Princess Gulbadan – A Woman’s View Of the Mughal World
India-West Staff Reporter
From the sprawling, storied Mughal Empire there is a single surviving work of prose written by a woman: the memoir of the brave and brilliant Princess Gulbadan. A participant in the innermost circles of the Empire, Gulbadan (1523–1603) chronicled the events of her dynasty and her lifetime from an authoritative and thoroughly feminine perspective—like a Mughal Jane Austen. Her book, in fact, may be the only remaining work of prose by a woman from this time.
In Vagabond Princess: The Great Adventures of Gulbadan which releases February 27, acclaimed historian Ruby Lal becomes the first scholar to analyze Gulbadan’s long-overlooked memoir.
Lal, a professor of South Asian History at Emory University and the author of ‘Empress: The Astonishing Reign of Nur Jahan,’ which was a finalist for the Los Angeles Times Book Prize in 2018, deftly examines Gulbadan’s words and draws from a multitude of contemporary textual, artistic, and architectural sources to illuminate the Princess’s lush and multicultural world.
Daughter of the first Mughal Emperor, sister to the second, and aunt to the third, Gulbadan, the book begins in Kabul and follows the peripatetic royal household through decades of travels and political pursuits. The Mughals had often moved across long distances, living for extended periods in the open country in royal tents pitched in gardens, and in citadels. Gulbadan longed for the exuberant itinerant lifestyle she’d long known.
With Akbar’s blessing, Gulbadan led a remarkable and unprecedented four-year pilgrimage of Mughal women to the distant Holy Cities of Mecca and Medina and beyond. Amid increasing political tensions, the women were expelled for their “un-Islamic” behavior, a thinly veiled effort to curb Mughal influence in the Holy Cities, controlled at the time by the Ottoman sultans of Turkey. Their travels home included a dramatic shipwreck in the Gulf of Aden.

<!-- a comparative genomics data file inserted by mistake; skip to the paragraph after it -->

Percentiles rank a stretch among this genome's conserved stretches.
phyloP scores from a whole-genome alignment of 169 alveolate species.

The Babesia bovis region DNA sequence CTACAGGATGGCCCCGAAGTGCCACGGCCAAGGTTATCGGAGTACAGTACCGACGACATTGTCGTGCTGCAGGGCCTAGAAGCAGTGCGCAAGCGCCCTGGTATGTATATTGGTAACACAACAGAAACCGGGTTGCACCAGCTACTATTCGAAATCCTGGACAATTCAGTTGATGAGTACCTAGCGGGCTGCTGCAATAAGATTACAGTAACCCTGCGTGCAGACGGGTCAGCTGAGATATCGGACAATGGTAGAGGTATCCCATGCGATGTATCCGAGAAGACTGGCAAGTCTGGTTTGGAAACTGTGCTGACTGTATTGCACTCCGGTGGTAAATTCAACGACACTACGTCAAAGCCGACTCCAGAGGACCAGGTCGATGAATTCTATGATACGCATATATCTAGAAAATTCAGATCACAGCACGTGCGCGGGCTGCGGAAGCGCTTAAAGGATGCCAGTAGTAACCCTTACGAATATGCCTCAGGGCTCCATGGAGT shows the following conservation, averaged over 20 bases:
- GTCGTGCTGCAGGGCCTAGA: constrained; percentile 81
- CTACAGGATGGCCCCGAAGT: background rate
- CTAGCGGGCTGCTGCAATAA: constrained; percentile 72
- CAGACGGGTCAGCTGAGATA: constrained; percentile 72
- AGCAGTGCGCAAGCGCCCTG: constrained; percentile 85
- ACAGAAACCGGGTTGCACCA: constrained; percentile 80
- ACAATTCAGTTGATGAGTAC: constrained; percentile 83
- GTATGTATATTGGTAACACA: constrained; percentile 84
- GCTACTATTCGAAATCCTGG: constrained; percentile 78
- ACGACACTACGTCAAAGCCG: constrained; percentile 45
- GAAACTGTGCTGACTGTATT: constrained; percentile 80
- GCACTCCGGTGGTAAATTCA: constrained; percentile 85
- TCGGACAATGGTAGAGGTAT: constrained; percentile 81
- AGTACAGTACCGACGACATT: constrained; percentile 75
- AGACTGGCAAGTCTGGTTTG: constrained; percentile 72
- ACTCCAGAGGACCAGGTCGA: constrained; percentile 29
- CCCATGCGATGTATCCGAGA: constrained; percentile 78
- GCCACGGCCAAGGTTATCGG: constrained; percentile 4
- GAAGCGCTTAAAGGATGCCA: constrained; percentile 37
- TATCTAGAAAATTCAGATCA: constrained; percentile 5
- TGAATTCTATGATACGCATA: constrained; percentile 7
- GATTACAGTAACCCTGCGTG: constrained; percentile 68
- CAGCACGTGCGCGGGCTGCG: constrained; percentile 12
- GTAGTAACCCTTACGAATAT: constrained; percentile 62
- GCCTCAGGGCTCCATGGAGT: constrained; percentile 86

After her return to India, Akbar asked Gulbadan to record her memories of the Mughal Dynasty to serve as a source for the first official history of the Empire. What she wrote was unparalleled in both form and content. She captured the gritty and fabulous daily lives of ambitious men, subversive women, brilliant eunuchs, devoted nurses, gentle and perceptive guards, captive women, and children who died in war zones.
But there is a literary mystery at hand. Housed today in the British Library, the lone surviving copy of Gulbadan’s memoir abruptly cuts off mid-sentence in folio 83. Where are the remaining pages? Why is there just one copy of this book when it was the Mughal tradition to create several copies of all important works? Was someone seeking to silence this woman and her view?
Lal breathes gorgeous life into a figure and her time and place in a history that has long been dominated by men’s actions and words. Her book is a feminist history that shape-shifts our views of the magnificent Mughals as we begin to see and feel Gulbadan’s world.